InTechOpen uses cookies to offer you the best online experience. By continuing to use our site, you agree to our Privacy Policy.

Veterinary Medicine and Science » "Trends and Advances in Veterinary Genetics", book edited by Muhammad Abubakar, ISBN 978-953-51-3042-0, Print ISBN 978-953-51-3041-3, Published: March 22, 2017 under CC BY 3.0 license. © The Author(s).

Chapter 2

Genetics in Domestic Animal Reproduction

By Sven Budik
DOI: 10.5772/67132

Article top

Genetics in Domestic Animal Reproduction

Sven Budik
Show details


Reproduction and early development in domestic animals are biological processes in which complex genetic events like formation of the germ cells, meiosis, syngamy, zygote formation, cleavage, midblastula transition, dose compensation of sex chromosomes, genetic imprinting, and multiple cell differentiation take place. Many of these processes have great impact in veterinary reproductive medicine and are influenced by the assisted reproductive techniques applied. Altered environmental and metabolic conditions caused by intensive livestock farming influence reproductive success by altered gene expression via epigenetic changes.

Keywords: reproductive genetics, developmental genetics, domestic animals

1. Genetics during germ cell production

Genetics during germ cell production: Mammalian oocytes and sperms originate from the primordial germ cells (PGCs) located in the embryonic mesoderm. Their development is initiated by signals from the extra embryonic ectoderm and the visceral endoderm. In mammals the primordial germ cells invade the genital ridge where they proliferate by mitosis and give rise to either oogonia or spermatogonia. Migration, proliferation, and colonization of PGCs to the developing gonads are controlled by many factors and depend as well on the interaction of PGCs and their surrounding somatic cells. Around the period of PGC migration into the genital ridges sex determination starts. Absence of the expression of the Y-linked gene “sex determining region of Y” (SRY, a transcription factor of the high mobility group box family) leads to female differentiation, therefore the gonads develop into ovaries [1]. Presence of SRY gene expression leads to differentiation of the gonads into testes. As soon as PGCs are formed, the initially bi-potential gonad will continue its differentiation mostly under the influence of somatic cell-derived transcription factors. In female animals after colonization of the gonad, PGCs will undergo a phase of mitotic proliferation leading to the formation of germ cell nests. Following this event, around birth, the germ cell nests break down and mitotic divisions stop. Germ cells initiate meiosis, become primary oocytes which are surrounded by somatic cells leading to the formation of primordial follicles which continue the female program of development.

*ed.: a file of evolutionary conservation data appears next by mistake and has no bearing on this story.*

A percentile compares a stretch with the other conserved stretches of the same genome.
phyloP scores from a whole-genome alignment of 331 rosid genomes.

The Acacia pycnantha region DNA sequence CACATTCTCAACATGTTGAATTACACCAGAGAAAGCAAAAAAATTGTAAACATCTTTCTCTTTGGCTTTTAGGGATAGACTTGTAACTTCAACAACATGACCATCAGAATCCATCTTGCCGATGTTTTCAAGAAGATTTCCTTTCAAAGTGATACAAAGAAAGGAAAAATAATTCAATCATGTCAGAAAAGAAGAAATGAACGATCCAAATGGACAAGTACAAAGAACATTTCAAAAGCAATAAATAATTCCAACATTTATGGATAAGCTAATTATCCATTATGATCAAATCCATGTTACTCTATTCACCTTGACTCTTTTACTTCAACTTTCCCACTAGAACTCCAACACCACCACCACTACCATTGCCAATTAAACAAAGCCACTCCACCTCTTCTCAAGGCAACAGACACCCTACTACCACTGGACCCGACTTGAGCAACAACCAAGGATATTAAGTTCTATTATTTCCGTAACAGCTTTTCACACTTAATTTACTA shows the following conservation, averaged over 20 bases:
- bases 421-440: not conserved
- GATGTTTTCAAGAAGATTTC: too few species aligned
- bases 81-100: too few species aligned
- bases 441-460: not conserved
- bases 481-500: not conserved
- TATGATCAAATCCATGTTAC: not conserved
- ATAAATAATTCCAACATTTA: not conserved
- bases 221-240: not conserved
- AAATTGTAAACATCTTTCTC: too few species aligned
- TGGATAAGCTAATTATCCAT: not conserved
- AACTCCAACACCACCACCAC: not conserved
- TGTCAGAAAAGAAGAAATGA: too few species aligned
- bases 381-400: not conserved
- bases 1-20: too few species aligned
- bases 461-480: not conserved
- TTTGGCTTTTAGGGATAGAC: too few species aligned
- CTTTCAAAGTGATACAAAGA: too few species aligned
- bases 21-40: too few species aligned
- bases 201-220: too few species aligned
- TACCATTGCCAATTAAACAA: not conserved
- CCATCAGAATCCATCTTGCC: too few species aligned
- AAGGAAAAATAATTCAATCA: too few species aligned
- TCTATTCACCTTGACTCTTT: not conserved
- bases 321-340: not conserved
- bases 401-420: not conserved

Meiosis can be divided into two divisions: meiotic division I and II. The prophase of meiotic division I is extended and can be divided into the following parts: leptotene, zygotene, pachytene, diplotene, and diakinesis. During leptotene, progressive condensation of the chromosomes takes place and the telomeres become associated with the inner nuclear membrane. In zygotene, the homologous chromosomes pair due to the formation of the synaptonemal complex in a zipper-like way. The pachytene is characterized by further condensation of the chromosomes and by occurrence of cross-over events leading to intrachromosomal recombination. In the course of the diplotene, the chromosomes separate again except small anchoring regions the so-named chiasmata. Oocytes progressed to the diplotene stage enter into a prolonged resting phase called dictyotene. Oocytes remain at the dictyate stage of meiosis I throughout oogenesis, until luteinizing hormone (LH) induces final oocyte maturation to metaphase II [2]. Cell division during oocyte meiosis is asymmetrically leading to one oocyte containing most of the cytoplasm and three polar bodies. Formation of the second polar body is a requisite of oocyte maturity.

Spermatogenesis, the process that gives rise to fertile sperm, occurs in a similar manner in many animal species, including domestic mammals and birds. Male germ cell development starts with emergence of primordial germ cells (PGCs), which migrate and associate with somatic cells that form the testes. Within the gonad, PGCs localize to regions that are competent to serve as stem cell (SC) niches, where they develop into spermatogonial SCs (SSCs). SCs divide to form new SCs and spermatogonial daughter cells. The daughter cells proliferate, undergoing sequential rounds of mitosis and incomplete cytokinesis to form syncytial groups of spermatogonia. Following a series of synchronous mitotic amplification divisions, spermatogonia differentiate into spermatocytes, which then undergo meiosis. As in the earlier mitotic divisions, meiotic cytokinesis is incomplete, resulting in syncytia of interconnected haploid spermatids. Postmeiotic spermatids undergo an extensive period of differentiation, or spermiogenesis, in which they form sperm-specific organelles, including the sperm head, acrosome, basal body, specialized mitochondria, and flagellum. At the end of spermiogenesis, mature sperm are separated from each other by removal of the remnants of incomplete cytokinesis, released from the gonad, and stored prior to delivery by ejaculation.